New insights into the enzymatic mechanism of a class II pyruvate aldolase

by Isabel Bento (EMBL)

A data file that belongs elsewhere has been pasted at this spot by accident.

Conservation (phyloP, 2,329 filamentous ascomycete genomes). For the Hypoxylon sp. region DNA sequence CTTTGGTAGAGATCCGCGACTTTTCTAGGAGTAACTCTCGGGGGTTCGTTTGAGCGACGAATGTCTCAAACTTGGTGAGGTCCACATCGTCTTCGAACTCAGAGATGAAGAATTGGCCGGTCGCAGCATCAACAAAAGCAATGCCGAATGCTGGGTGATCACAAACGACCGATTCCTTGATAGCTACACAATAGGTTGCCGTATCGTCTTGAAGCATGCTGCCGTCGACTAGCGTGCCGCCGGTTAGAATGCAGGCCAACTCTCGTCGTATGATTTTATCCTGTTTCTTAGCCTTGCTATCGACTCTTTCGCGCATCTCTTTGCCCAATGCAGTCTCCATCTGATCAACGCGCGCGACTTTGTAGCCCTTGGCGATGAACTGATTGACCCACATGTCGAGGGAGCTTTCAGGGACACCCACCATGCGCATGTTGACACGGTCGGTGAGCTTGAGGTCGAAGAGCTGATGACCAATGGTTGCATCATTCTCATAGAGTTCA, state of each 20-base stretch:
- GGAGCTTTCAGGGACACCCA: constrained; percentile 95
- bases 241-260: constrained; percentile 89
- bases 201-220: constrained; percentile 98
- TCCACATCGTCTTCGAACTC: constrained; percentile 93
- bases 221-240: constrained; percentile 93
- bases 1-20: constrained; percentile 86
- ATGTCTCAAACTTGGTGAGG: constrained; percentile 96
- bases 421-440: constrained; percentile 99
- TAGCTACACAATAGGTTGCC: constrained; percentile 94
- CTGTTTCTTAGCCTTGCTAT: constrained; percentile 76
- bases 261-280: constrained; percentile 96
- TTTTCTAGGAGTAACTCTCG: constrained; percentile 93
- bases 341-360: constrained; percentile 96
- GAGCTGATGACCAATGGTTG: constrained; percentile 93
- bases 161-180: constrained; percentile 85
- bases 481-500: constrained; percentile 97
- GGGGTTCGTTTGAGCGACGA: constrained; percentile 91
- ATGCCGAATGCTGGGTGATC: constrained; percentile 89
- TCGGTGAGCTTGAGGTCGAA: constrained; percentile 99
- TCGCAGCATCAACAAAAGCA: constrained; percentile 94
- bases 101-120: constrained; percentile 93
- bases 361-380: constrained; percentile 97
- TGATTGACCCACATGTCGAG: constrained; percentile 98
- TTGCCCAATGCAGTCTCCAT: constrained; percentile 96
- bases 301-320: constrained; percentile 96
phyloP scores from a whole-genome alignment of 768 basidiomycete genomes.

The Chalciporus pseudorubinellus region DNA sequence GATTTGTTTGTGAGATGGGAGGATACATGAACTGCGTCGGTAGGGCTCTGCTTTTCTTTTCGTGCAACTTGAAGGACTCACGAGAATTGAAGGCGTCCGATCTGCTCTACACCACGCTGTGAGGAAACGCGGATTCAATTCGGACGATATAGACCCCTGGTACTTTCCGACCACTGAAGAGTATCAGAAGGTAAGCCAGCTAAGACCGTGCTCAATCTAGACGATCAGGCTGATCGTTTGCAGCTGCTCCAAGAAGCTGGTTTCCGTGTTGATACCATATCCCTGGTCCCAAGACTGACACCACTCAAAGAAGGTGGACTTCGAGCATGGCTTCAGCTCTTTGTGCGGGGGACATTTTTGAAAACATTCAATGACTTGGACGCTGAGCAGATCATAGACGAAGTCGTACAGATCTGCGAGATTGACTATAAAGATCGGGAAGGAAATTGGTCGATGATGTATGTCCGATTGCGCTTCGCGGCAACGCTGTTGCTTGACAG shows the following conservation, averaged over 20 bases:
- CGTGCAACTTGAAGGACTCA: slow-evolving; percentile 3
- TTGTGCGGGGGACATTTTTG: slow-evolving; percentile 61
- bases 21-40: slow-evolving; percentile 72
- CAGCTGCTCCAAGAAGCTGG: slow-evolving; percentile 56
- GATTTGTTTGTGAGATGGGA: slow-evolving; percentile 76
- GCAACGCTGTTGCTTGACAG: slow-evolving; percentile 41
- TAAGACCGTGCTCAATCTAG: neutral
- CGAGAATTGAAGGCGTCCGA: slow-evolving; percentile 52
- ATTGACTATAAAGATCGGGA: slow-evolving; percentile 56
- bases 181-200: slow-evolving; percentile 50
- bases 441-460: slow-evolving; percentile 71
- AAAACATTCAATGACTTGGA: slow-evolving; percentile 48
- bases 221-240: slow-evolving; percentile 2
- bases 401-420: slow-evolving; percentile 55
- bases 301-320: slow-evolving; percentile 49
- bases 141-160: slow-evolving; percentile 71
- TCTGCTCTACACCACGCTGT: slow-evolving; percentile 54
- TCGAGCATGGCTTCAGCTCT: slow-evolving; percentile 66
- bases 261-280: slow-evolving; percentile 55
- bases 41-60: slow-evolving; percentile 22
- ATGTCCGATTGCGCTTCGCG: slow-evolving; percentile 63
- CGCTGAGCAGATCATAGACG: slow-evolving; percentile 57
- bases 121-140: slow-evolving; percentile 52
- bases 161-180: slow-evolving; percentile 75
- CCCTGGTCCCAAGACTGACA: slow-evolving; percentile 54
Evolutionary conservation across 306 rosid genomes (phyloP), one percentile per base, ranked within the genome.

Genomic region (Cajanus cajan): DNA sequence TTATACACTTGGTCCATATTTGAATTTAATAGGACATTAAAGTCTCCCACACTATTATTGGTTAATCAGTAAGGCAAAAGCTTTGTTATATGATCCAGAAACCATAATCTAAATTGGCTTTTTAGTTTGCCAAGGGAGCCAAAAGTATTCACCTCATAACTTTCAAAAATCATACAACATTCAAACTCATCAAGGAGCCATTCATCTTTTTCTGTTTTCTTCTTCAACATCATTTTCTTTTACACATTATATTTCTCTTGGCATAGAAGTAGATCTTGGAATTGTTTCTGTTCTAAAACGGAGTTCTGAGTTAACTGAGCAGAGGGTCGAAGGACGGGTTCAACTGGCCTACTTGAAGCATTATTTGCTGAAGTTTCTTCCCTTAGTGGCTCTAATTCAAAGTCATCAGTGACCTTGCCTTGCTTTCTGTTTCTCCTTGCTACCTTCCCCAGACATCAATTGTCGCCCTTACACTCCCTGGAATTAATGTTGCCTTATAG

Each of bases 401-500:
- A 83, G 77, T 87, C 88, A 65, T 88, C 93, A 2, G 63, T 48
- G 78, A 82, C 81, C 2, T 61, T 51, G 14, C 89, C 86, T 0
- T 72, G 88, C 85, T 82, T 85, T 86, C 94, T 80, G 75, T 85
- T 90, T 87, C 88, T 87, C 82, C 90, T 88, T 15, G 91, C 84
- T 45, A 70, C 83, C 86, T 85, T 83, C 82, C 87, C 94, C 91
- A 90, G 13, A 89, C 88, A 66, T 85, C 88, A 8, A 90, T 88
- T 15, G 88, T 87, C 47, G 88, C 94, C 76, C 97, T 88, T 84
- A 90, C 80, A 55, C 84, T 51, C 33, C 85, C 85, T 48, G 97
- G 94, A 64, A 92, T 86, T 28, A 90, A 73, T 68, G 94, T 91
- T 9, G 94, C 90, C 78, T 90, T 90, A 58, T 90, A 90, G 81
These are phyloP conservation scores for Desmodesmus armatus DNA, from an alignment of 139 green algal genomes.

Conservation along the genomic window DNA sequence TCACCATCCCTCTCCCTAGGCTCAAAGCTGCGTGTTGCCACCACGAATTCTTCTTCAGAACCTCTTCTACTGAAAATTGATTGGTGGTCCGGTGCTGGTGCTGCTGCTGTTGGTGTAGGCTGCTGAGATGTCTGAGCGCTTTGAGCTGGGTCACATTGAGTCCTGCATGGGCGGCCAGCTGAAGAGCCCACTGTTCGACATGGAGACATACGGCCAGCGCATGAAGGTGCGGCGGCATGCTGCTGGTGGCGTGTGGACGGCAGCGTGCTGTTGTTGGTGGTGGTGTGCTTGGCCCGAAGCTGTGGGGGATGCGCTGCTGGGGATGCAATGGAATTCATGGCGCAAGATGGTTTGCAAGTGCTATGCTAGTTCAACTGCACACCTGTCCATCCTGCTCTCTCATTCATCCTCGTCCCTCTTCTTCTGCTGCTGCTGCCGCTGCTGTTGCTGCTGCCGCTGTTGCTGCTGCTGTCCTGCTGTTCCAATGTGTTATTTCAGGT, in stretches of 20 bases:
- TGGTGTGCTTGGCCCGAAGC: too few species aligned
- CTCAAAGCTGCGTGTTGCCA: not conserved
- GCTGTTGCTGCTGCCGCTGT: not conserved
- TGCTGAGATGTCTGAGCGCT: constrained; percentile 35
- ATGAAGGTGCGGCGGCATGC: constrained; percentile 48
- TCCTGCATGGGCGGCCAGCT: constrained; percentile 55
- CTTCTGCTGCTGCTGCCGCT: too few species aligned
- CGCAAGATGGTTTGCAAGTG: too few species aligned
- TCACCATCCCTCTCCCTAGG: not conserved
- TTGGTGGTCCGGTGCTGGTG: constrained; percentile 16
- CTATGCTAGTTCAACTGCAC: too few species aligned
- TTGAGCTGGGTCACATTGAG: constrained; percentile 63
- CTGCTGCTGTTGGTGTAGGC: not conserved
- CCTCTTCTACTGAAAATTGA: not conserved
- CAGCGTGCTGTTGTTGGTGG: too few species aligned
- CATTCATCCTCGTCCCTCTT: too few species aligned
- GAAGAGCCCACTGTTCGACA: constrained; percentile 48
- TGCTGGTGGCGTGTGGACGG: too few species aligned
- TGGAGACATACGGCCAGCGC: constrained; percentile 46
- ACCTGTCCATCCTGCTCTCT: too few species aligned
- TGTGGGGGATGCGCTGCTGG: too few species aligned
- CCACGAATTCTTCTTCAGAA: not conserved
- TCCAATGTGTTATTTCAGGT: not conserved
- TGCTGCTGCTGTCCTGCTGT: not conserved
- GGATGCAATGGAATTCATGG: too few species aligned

Aldolases are a group of enzymes that are able to catalyze in a reversible and stereoselective manner, one of the most fundamental reactions in organic chemistry, the formation of carbon-carbon bonds. Being key enzymes in many different metabolic processes, Class II pyruvate aldolases are metal dependent enzymes, specific for pyruvate as a donor substrate.  Aiming at understanding the molecular basis of such enzymatic mechanism and substrate specificity, we did the structural characterization of a class II pyruvate aldolase (wild type and mutant forms) from Sphingomonas wittichii RW1 (SwHKA), that was shown to displayed an unusual promiscuity toward structural analogues of pyruvate. We were able to show how SwHKA is able to take hydroxypyruvate as donor substrate and to identify key residues involved in the enzymatic mechanism and in the stabilization of the hydroxypyruvate in the active site. Furthermore, we were able isolate and characterize for the first time the resting state of the enzyme, and to show that its metal cofactor undergoes a dynamic oscillation between two coordination spheres of distinct properties.